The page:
For an Academy Award Best Picture nominee, American Sniper is not without its problems.
Its 84-year-old director Clint Eastwood is known for being a slightly hawkish libertarian with a penchant for shouting at empty chairs (“penchant” might be overstating, but, as they say, “You f**k one sheep…”). As such, his take on the personal and wartime experiences of Navy SEAL Chris Kyle, the most lethal sniper in US military history, was always going to have its detractors.
From its hard-hitting opening sequence of Kyle taking a bead on an Iraqi mother and child — she happens to be nursing an RKG Russian grenade — to its tragic homestead conclusion, American Sniper focuses on the story of its eponymous hero at the expense of the bigger picture.
This is not war film like Eastwood’s Flags of Our Fathers or Letters From Iwo Jima, seeking to ground everything in its proper context, but rather a biopic of a controversial figure who, depending on your viewpoint, was either a self-sacrificing hero or a self-righteous murderer. One of the film’s most notable flaws is that it never addresses any notion of the latter.
Kyle, as portrayed by Oscar nominee Bradley Cooper, is certainly a heroic figure: a charming, baby-faced Texan, pick-up driving ranch hand and aspiring cowboy, he enlists without a thought after witnessing the 1998 embassy bombings on TV. The film quickly establishes, through flashback, the moral code instilled in Chris by his stern yet loving father. A born protector, complications ensue when he falls in love with the tough, cool Taya (a remarkably natural Sienna Miller). Their wedding takes place aboard a navy vessel and Chris learns he’s shipping out during the reception.
Jason Hall’s script is commendable for its balancing of the two worlds that Chris must occupy. One — Iraq — is defined by rubble, doorways, and dust, picked out in khaki, grey, and beige. He banters and jokes with his fellow SEALs, most notably the joking “Biggles” (Jake McDorman), and watches them from above, picking off insurgents like a militaristic guardian angel.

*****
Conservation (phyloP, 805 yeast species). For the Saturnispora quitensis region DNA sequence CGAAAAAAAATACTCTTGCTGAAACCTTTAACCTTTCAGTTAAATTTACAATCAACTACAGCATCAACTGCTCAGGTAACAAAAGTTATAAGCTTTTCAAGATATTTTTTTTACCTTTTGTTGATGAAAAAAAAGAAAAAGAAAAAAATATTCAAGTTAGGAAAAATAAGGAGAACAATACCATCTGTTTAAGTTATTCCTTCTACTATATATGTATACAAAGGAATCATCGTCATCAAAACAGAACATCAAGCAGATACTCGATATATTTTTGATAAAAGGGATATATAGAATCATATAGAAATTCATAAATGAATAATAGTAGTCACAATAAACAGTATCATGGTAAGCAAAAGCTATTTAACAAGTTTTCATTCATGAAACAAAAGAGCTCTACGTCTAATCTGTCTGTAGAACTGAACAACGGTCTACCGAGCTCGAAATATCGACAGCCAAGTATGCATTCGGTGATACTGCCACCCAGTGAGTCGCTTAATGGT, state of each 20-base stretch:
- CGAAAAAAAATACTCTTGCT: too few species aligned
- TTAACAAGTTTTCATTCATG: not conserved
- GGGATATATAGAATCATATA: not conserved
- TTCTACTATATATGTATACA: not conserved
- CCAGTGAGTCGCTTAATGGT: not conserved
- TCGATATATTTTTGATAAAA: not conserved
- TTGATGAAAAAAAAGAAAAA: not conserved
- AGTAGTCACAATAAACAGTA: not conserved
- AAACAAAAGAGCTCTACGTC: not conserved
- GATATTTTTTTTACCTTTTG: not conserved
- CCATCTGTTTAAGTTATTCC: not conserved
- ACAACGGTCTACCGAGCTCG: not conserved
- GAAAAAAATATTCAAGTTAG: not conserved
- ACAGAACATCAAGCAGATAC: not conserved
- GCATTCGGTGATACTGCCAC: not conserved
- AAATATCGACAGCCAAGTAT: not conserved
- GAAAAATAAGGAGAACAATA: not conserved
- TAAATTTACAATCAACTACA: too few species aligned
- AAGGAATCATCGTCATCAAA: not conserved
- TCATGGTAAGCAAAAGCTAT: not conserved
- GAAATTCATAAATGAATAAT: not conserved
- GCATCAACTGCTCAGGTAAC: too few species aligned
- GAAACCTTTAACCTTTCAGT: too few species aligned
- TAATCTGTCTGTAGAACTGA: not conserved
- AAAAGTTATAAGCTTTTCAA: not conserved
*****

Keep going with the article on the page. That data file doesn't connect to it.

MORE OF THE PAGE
Iraq is full of larger-than-life monsters, like the drill-wielding Butcher (Mido Hamada) and black-hat enemy sniper Mustafa (Sammy Sheik), with whom Chris duels across rooftops. There’s no room for subtlety in this blasted city-scape — only moment by moment choices.
The America Kyle leaves behind, meanwhile, includes a pregnant wife whose TV screens declares numbers of military dead as a cot sits in pieces before her. The message, an undeniably traditionalist one, is clear: Chris should be there. Nevertheless, in fulfilling his role as “Legend”, the sheepdog, watching over his fellow soldiers, Chris undoubtedly saves lives.
American Sniper presents the Iraqi civilians as he must see them, as pleading victims or unwilling collaborators with weapons caches hidden in their kitchens. Chris’ understanding of this as simply Evil — “Evil like I’ve never seen before” — was certainly true for him.
When Chris returns home, for instance, he’s not the jovial, self-aware grunt we saw chatting up Taya in a bar, holding her hair back as she vomited. He’s distracted and defensive; according to his long-suffering wife even his hands feel different. His condition is drawn into sharp relief as we observe him sat in front of the TV accompanied by shouts, explosions, and gunfire, all the noises of war, only for the camera to pan around and reveal the screen is blank: he is alone. Even the colors Stateside are too vivid, too intimate.
Despite the film’s sensitive rendering of PTSD and the disabled vets who Chris helps return to normal life, as they do for him, Eastwood keeps us ever so slightly removed from the action. His camera pops up over window frames along with the troops and follows them into the chaos of a firefight, but feels more at home when observing through Chris’ sniper scope.
Less immersive than, say, Saving Private Ryan, we observe rather than undergo what Chris does, though a sequence set amidst the reddish confusion of a sandstorm serves, perhaps, as an unintended allegory for the whole Iraq conflict — the rifle abandoned amidst the desert sand.
American Sniper may claim to be antiwar in its consideration of the cost, but ultimately, in battling the sorts of monsters who keep human body parts in a walk-in fridge, it concludes war to be a necessary evil (as opposed to the aforementioned Evil).
A surprisingly subtle polemic, we’re more inclined to remember the muscular, taciturn Cooper, from smirking to haunted, and the rock steady Miller, making the most of a few key scenes, than the swarms of indistinguishable insurgents appearing as in a video game. The film simply has no occasion to see them as anything else.
Notorious plastic babies notwithstanding, this is a genuine human story, but sadly not a far-sighted one.